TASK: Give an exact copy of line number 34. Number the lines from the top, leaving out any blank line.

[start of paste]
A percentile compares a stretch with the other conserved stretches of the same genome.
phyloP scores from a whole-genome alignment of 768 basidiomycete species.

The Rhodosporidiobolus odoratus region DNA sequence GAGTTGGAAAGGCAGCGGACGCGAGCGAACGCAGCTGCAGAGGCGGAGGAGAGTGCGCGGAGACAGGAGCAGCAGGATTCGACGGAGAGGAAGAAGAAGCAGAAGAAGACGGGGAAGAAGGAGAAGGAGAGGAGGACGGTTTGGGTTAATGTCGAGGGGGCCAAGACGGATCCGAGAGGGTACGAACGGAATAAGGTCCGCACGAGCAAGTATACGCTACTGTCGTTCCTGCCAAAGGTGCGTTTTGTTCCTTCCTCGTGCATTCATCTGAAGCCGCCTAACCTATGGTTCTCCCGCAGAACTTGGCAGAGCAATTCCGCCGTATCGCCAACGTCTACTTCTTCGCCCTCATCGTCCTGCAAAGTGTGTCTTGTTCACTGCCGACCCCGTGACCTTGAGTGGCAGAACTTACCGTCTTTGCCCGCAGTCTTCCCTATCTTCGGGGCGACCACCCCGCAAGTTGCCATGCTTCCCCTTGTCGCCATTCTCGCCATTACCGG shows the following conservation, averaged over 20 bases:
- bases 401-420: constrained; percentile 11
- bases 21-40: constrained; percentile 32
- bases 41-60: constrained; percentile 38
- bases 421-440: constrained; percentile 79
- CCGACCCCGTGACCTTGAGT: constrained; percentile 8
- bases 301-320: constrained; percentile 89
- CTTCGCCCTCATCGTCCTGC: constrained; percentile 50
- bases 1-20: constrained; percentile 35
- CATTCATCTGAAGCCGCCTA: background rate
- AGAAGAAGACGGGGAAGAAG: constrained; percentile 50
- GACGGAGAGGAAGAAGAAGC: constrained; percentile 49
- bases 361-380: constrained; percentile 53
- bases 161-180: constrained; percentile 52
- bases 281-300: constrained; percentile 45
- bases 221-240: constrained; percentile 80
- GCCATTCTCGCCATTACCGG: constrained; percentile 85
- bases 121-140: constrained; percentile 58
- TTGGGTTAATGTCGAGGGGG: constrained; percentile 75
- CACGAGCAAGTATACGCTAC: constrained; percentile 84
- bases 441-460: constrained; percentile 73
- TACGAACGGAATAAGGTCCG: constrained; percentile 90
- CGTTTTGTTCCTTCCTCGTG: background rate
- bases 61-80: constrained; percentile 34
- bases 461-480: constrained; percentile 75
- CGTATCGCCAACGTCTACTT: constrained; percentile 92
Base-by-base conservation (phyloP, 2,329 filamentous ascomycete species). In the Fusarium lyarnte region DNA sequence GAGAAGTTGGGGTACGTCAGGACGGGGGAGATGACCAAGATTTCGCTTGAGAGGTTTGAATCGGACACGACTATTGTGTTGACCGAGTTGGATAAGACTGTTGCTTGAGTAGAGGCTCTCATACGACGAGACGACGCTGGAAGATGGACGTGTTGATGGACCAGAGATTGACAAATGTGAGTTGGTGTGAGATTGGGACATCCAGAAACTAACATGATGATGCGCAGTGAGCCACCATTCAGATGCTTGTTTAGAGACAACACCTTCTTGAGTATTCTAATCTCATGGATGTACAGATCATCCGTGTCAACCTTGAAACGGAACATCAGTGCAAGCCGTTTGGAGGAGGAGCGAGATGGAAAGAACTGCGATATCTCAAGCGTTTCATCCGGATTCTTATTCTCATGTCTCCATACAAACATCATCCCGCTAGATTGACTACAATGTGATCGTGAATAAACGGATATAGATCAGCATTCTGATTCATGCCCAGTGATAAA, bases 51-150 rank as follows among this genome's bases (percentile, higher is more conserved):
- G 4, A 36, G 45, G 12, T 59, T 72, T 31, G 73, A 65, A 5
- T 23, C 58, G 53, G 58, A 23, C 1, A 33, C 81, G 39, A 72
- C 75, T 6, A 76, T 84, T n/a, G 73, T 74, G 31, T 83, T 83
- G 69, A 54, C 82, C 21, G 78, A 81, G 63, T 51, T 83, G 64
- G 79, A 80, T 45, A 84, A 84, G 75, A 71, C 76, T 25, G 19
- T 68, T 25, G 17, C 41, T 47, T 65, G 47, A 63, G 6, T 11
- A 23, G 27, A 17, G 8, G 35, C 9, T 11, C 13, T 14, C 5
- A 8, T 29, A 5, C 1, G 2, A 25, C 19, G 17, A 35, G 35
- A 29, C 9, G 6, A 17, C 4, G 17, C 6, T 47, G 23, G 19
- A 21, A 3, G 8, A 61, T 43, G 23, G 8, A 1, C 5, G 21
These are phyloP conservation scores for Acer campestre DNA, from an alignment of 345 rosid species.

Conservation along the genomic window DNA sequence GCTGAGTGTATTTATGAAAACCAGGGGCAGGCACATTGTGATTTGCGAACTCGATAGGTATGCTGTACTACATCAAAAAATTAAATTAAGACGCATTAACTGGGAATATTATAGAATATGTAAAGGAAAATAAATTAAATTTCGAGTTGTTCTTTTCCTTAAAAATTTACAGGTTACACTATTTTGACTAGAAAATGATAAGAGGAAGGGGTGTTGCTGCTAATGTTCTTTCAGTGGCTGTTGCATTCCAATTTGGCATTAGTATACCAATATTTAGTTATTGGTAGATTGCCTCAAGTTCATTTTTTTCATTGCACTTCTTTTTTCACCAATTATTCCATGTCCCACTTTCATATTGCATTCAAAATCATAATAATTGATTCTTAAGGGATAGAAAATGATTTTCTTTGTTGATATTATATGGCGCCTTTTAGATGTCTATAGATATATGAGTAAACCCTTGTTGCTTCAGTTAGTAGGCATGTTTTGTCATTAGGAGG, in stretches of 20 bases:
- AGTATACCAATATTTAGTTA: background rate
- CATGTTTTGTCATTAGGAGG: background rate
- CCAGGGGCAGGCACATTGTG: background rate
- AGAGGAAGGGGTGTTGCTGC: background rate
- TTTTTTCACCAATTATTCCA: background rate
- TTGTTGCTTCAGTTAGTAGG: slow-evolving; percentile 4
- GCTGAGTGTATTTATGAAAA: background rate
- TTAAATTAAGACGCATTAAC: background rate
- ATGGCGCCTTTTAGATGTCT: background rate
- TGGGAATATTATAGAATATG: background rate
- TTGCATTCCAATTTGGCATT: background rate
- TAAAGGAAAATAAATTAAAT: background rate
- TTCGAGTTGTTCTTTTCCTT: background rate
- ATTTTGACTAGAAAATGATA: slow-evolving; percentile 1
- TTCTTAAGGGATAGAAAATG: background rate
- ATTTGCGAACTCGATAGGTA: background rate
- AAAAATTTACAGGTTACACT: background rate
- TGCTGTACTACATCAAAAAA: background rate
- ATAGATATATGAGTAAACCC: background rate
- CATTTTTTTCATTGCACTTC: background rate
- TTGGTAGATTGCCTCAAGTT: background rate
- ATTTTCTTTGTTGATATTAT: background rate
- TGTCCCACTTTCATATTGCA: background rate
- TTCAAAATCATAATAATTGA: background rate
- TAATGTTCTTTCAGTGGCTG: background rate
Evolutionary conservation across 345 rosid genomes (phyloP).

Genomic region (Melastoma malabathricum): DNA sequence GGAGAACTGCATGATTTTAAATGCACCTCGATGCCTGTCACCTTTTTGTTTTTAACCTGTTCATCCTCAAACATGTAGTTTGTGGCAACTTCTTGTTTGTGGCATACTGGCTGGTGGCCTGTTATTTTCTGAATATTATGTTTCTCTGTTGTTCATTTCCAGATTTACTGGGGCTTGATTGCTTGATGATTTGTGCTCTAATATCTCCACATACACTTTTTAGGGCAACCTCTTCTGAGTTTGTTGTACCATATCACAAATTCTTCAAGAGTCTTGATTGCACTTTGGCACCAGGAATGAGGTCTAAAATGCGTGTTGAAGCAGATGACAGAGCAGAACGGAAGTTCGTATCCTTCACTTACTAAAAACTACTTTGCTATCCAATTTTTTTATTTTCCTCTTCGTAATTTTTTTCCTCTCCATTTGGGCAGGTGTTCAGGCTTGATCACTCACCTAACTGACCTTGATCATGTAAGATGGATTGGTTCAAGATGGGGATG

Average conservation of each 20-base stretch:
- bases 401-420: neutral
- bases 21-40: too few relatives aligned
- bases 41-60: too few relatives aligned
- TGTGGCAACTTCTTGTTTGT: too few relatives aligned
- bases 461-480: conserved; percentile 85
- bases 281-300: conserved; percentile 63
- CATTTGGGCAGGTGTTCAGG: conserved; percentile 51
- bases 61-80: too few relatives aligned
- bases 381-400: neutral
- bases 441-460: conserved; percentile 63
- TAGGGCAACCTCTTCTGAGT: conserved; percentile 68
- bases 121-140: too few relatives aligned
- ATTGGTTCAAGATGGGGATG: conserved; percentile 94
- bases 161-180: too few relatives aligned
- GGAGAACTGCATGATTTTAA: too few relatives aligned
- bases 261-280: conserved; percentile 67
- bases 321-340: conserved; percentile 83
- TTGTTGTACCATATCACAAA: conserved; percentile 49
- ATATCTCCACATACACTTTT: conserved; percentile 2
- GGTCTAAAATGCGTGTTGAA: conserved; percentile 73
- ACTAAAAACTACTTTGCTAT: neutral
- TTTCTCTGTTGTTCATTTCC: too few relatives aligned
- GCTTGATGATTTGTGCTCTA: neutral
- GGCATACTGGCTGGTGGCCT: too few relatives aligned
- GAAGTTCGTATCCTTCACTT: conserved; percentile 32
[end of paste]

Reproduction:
- G 79, A 80, T 45, A 84, A 84, G 75, A 71, C 76, T 25, G 19